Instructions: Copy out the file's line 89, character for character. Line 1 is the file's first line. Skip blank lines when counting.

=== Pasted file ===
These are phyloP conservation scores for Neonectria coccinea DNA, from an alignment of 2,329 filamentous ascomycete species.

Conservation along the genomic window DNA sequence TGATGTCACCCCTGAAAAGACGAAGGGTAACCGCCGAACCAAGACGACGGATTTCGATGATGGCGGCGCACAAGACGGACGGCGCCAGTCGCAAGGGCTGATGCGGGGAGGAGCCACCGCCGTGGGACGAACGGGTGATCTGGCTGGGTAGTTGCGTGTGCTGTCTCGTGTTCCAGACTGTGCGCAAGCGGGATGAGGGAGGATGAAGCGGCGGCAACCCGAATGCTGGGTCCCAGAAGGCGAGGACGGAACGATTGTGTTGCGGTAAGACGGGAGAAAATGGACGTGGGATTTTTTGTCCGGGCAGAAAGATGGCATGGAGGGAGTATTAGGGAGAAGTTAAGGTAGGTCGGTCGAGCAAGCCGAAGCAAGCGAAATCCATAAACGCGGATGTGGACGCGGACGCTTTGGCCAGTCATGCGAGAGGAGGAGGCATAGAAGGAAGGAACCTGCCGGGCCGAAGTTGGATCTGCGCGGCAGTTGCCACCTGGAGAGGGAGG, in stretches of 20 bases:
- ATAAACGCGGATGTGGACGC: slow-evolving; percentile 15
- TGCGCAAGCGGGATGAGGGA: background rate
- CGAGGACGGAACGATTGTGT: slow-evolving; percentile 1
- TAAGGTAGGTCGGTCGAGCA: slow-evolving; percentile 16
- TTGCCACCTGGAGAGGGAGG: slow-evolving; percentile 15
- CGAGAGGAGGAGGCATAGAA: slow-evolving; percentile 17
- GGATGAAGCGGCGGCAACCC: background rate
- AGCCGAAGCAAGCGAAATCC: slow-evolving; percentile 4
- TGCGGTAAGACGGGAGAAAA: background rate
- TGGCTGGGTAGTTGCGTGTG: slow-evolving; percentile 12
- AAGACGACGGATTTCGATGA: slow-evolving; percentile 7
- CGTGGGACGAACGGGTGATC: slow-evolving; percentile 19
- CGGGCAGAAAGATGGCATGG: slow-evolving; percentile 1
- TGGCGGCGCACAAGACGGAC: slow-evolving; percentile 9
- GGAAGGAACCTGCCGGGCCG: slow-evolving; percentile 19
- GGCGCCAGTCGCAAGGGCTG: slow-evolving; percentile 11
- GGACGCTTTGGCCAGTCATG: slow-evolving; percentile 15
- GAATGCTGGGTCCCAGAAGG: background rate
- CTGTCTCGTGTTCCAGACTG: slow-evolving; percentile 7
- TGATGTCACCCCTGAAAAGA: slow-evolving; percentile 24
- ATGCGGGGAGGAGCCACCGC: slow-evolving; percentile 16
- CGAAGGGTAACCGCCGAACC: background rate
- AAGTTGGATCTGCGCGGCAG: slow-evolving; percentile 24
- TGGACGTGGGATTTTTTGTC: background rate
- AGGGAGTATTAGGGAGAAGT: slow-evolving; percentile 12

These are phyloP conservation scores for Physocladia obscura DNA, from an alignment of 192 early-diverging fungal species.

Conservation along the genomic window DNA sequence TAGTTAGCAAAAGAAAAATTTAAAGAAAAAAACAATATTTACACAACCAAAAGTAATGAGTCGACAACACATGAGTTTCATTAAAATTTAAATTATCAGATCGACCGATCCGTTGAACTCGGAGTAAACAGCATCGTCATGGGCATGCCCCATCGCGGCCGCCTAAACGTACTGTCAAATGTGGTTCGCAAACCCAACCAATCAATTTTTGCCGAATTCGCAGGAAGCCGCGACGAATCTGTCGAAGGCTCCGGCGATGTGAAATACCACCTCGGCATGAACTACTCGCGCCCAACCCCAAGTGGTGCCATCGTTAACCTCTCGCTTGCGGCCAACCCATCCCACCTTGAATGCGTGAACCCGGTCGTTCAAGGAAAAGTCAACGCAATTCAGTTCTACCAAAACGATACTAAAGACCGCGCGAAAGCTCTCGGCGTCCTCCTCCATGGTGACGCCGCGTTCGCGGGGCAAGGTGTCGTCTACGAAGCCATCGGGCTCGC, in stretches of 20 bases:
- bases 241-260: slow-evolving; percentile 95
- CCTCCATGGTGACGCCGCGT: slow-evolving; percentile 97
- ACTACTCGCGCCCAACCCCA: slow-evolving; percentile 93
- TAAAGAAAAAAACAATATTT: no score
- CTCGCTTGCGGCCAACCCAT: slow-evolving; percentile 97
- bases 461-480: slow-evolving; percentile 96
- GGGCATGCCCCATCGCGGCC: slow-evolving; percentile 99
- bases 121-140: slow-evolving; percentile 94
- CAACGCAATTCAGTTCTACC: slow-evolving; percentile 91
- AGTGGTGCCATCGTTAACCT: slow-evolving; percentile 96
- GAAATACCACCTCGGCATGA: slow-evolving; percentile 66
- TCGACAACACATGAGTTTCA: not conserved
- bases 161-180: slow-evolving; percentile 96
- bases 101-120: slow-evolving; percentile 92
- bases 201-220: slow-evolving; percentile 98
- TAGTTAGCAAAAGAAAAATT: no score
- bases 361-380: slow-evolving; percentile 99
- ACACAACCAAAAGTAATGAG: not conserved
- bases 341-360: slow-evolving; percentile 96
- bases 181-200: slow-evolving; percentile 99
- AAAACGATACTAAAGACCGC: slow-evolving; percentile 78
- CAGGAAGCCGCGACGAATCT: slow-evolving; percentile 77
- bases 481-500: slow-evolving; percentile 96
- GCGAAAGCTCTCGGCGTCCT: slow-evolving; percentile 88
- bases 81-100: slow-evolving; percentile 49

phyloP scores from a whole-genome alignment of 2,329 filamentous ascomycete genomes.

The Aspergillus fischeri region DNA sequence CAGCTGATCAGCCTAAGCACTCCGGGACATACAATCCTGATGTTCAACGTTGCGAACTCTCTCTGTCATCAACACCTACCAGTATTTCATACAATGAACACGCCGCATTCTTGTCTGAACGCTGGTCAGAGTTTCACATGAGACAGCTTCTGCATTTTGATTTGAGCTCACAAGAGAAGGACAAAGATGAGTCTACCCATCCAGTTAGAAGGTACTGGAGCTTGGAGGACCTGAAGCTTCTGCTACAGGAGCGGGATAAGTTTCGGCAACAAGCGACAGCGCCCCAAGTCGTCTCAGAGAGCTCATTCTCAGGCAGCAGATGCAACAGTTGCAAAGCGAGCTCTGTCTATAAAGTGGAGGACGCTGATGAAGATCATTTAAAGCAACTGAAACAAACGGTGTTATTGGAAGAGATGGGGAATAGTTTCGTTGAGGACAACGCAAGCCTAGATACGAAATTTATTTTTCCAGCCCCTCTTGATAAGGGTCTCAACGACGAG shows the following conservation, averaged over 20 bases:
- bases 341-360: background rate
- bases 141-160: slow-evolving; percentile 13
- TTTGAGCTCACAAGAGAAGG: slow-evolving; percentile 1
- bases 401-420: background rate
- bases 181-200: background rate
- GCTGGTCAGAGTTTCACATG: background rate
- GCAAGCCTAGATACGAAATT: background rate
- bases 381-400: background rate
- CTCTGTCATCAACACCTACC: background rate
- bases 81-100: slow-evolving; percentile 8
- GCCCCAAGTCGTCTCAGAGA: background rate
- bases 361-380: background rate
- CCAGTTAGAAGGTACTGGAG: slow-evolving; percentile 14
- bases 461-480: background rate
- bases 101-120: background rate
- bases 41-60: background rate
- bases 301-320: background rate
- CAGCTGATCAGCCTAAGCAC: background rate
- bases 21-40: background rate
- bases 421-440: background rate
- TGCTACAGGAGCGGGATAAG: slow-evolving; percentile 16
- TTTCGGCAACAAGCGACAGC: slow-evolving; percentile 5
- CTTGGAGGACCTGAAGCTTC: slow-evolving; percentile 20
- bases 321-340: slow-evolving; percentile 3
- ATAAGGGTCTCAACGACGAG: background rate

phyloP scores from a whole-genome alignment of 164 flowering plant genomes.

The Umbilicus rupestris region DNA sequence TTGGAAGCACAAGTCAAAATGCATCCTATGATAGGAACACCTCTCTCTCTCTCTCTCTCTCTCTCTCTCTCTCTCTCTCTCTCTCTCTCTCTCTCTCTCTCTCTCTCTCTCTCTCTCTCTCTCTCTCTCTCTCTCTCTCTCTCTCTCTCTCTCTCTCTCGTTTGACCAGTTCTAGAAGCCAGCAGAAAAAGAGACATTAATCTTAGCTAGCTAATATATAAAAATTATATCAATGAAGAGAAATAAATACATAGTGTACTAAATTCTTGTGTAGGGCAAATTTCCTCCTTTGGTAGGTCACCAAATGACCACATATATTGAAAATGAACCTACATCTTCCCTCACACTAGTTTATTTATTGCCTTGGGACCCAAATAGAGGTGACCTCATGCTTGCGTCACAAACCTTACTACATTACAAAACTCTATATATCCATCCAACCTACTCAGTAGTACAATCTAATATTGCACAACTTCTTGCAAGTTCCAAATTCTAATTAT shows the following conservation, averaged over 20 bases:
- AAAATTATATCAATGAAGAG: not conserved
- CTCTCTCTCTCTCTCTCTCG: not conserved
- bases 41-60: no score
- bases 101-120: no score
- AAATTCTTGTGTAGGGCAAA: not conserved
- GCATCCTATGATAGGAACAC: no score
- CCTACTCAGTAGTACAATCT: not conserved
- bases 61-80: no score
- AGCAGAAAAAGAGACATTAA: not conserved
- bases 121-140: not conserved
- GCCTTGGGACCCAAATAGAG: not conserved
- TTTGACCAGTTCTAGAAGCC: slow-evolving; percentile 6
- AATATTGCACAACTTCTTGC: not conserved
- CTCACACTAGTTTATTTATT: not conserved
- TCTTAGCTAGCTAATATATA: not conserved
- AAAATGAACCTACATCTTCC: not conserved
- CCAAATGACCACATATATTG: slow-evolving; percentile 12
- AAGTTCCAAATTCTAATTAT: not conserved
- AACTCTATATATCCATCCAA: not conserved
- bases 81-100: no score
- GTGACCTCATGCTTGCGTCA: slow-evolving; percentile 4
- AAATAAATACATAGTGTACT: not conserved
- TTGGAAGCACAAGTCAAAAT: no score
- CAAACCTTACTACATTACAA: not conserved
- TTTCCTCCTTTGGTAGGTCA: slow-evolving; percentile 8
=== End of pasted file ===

- GCATCCTATGATAGGAACAC: no score